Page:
A Bahá'í caught in the cross-fire generated by this kind of conflict is often bewildered because he wishes to carry out the injunction of Bahá'u'lláh to be loyal to one's government. But how, he may well ask himself, can one be loyal to two or more conflicting authorities? The tendency of many people in choosing among loyalties is to feel that the Federal Government, being the supreme authority in the land, must be obeyed in preference to any local or state authority. How, then, does the principle of loyalty to government apply when there is apparent conflict between state and Federal laws? The following excerpts from the writings of the Guardian and The Universal House of Justice clarify these questions.
"To all administrative regulations which the civil authorities have issued from time to time, or will issue in the future in that land, as in all other countries, the Bahá'í community, faithful to its sacred obligations towards its government, and conscious of its civic duties, has yielded, and will continue to yield implicit obedience...." (Shoghi Effendi, God Passes By)
"We see, therefore, that we must do two things - shun politics like the plague, and be obedient to the Government in power in the place where we reside. If they (the Bahá'ís) become involved in the issues the Governments of the world are struggling over, they will be lost. But if they build up the Bahá'í pattern they can offer it as a remedy when all else has failed." (Letter written on Shoghi Effendi's behalf, Bahá'í News 241, p.14)
"The full text of the quotations from which these excerpts are taken makes it clear that Bahá'ís must live the Bahá'í life, fully and continuously, unless prevented by the authorities. If local, state, or federal authorities actively prohibit Bahá'í life or some aspect of it, then Bahá'ís must submit to these requirements in all cases except where a spiritual principle is involved such as a denial of faith. This, Bahá'ís cannot do under any circumstances. The lives the friends lead will prove to be the greatest teachers." (The Universal House of Justice, July 23, 1964)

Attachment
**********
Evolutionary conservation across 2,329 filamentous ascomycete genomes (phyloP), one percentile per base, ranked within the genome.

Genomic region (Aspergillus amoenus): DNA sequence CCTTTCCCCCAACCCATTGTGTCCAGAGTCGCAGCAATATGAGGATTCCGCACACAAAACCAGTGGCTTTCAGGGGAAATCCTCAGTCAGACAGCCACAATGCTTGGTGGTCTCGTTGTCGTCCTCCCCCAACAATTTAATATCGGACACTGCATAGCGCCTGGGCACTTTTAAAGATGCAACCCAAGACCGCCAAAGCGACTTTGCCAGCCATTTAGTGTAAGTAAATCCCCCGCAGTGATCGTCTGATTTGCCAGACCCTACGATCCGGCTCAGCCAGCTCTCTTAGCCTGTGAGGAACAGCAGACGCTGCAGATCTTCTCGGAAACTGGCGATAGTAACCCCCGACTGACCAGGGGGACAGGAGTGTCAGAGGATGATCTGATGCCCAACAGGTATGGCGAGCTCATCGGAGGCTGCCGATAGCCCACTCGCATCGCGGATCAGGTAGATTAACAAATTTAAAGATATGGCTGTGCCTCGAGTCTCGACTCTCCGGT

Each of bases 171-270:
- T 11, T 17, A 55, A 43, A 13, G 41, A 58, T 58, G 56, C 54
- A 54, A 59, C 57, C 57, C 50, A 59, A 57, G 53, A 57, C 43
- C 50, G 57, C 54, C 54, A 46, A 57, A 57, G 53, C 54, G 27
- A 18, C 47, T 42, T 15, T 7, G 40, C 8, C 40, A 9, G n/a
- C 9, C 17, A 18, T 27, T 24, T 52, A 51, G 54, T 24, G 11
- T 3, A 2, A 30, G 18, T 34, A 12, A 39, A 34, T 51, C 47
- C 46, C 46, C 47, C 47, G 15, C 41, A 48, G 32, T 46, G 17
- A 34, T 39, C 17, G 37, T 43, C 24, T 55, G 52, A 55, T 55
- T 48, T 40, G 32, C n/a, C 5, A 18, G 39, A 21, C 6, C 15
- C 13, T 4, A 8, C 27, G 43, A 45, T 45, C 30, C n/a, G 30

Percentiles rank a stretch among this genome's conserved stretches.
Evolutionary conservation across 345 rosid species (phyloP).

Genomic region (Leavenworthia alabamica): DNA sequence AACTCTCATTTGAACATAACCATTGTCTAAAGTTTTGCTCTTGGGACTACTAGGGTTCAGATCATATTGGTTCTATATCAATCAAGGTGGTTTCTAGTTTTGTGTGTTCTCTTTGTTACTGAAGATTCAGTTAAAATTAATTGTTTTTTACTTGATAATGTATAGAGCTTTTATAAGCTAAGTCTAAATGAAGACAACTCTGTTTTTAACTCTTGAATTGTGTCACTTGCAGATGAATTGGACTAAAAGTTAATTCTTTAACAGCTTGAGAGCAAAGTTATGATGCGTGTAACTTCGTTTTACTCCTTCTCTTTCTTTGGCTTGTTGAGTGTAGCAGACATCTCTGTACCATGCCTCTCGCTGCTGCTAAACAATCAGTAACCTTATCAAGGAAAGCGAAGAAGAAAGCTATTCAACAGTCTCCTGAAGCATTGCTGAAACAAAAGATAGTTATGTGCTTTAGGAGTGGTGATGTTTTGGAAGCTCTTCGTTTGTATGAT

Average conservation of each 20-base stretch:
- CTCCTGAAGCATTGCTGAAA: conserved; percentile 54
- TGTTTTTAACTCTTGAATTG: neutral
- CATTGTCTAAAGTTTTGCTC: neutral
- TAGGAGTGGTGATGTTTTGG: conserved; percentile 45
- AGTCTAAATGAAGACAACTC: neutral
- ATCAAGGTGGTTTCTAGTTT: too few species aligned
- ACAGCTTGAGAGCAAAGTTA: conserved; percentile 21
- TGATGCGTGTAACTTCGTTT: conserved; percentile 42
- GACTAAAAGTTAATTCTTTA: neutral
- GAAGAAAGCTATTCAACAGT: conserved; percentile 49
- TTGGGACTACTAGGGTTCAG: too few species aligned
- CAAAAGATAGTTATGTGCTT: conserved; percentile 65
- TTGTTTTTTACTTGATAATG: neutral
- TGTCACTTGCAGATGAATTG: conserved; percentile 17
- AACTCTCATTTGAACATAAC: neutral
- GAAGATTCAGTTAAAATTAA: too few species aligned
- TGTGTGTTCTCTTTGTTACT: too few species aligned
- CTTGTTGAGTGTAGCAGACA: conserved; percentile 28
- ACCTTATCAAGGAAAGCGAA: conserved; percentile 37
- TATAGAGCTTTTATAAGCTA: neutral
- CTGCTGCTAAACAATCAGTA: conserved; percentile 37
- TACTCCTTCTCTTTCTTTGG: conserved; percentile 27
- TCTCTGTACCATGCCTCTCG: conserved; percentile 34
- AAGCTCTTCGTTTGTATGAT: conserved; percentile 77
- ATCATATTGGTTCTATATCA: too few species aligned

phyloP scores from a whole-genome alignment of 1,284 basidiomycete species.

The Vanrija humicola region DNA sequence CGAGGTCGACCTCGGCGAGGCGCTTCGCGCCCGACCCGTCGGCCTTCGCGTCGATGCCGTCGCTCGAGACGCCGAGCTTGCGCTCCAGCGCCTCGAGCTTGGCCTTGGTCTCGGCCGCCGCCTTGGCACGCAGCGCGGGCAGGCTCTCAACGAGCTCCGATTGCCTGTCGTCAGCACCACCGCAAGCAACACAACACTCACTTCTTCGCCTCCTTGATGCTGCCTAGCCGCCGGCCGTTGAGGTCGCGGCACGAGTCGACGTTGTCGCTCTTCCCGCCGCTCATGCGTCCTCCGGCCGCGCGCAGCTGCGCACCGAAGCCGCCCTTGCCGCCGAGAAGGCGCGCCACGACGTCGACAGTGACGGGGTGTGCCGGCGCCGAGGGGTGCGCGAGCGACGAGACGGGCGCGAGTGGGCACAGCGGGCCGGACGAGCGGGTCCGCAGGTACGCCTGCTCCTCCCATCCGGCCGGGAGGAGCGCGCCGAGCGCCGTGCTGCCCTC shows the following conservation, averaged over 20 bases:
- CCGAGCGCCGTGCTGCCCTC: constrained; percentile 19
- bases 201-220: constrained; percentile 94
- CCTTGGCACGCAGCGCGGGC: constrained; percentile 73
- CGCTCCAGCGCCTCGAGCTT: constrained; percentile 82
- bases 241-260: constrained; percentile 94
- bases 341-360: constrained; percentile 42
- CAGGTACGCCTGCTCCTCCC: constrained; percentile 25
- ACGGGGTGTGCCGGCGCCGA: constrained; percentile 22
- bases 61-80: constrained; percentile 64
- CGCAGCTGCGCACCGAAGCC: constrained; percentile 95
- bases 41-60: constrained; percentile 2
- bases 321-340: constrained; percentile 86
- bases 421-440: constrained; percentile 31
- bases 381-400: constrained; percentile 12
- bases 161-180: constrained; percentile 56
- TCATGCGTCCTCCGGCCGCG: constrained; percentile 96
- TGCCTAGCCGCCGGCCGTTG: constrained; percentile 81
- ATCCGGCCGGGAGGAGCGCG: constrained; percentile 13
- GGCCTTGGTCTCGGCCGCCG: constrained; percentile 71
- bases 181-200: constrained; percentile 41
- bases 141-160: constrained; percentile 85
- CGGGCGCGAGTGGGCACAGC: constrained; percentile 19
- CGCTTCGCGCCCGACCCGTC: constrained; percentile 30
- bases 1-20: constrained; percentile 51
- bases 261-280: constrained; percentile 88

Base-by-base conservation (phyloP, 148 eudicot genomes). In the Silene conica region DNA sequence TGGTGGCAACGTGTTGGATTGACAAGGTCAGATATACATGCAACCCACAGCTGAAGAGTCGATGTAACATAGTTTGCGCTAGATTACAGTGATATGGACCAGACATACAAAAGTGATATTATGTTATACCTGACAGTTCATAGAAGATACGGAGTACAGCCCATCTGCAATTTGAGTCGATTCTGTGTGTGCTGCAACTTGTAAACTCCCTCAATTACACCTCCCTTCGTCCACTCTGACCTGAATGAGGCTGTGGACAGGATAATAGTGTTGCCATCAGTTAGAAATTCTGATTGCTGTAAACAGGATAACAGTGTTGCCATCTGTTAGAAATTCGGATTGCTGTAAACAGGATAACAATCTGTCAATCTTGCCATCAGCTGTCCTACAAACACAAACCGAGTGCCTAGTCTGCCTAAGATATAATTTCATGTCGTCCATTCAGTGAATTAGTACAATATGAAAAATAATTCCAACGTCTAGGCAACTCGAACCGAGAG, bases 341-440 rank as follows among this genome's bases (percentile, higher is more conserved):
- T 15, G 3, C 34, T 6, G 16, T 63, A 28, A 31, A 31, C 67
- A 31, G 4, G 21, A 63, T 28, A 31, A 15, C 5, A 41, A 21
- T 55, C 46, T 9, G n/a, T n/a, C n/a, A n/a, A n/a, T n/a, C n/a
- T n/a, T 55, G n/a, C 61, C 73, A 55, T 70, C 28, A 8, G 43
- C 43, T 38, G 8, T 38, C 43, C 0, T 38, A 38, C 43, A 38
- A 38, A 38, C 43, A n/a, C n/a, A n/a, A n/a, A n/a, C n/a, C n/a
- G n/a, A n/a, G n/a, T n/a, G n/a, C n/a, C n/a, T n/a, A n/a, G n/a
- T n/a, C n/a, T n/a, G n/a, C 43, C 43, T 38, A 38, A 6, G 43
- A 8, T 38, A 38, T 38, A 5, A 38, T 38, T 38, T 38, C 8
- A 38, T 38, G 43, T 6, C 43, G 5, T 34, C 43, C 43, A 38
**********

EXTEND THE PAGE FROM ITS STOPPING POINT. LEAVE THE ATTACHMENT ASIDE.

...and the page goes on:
Bahá'ís obey the law, Federal or state, unless submission to these laws amounts to a denial of their Faith. We live the Bahá'í life, fully and continuously, unless prevented by authorities. This implies, if it does not categorically state, that a Bahá'í is not required to make a judgment as to the precedence of federal or state law this is for the courts to decide." (The Universal House of Justice, March 30. 1965)
Civil disobedience is not permissible for Bahá'ís. However, a Bahá'í may decide, while obeying a repugnant regulation, to complain to the authorities, if wisdom and consultation with Bahá'í institutions dictate such action.
In conclusion, a Bahá'í should be implicitly obedient to the constituted authority in the community wherein he functions. Thus, for example, if school administrators are permitted by the state to promulgate rules and regulations for student conduct, the Bahá'í student will obey those rules. He may take part in action to correct such rules only by conduct which does not violate any Bahá'í principle or any law or regulation including the rule itself. Where a state or local government or agency enforces an unjust law, or unjustly enforces any law, the Bahá'í within the jurisdiction will not attempt to demonstrate the invalidity of the law by violating it, nor will he violate any second law in protest against the first.
By such a standard of conduct. universally applied. the American Bahá'í Community will not only be demonstrating that striking contrast between itself and secular society longed for by the beloved Guardian but also be freed to ". . . concentrate on perfecting our characters as individual Bahá'ís; and on maturing our still embryonic. and as yet improperly understood World Order; on spreading the Message. according to the provisions of the Divine Plan; and, on building a tightly knit, world-wide Bahá'í community."
Statement by the National Spiritual Assembly of the Bahá'ís of the United States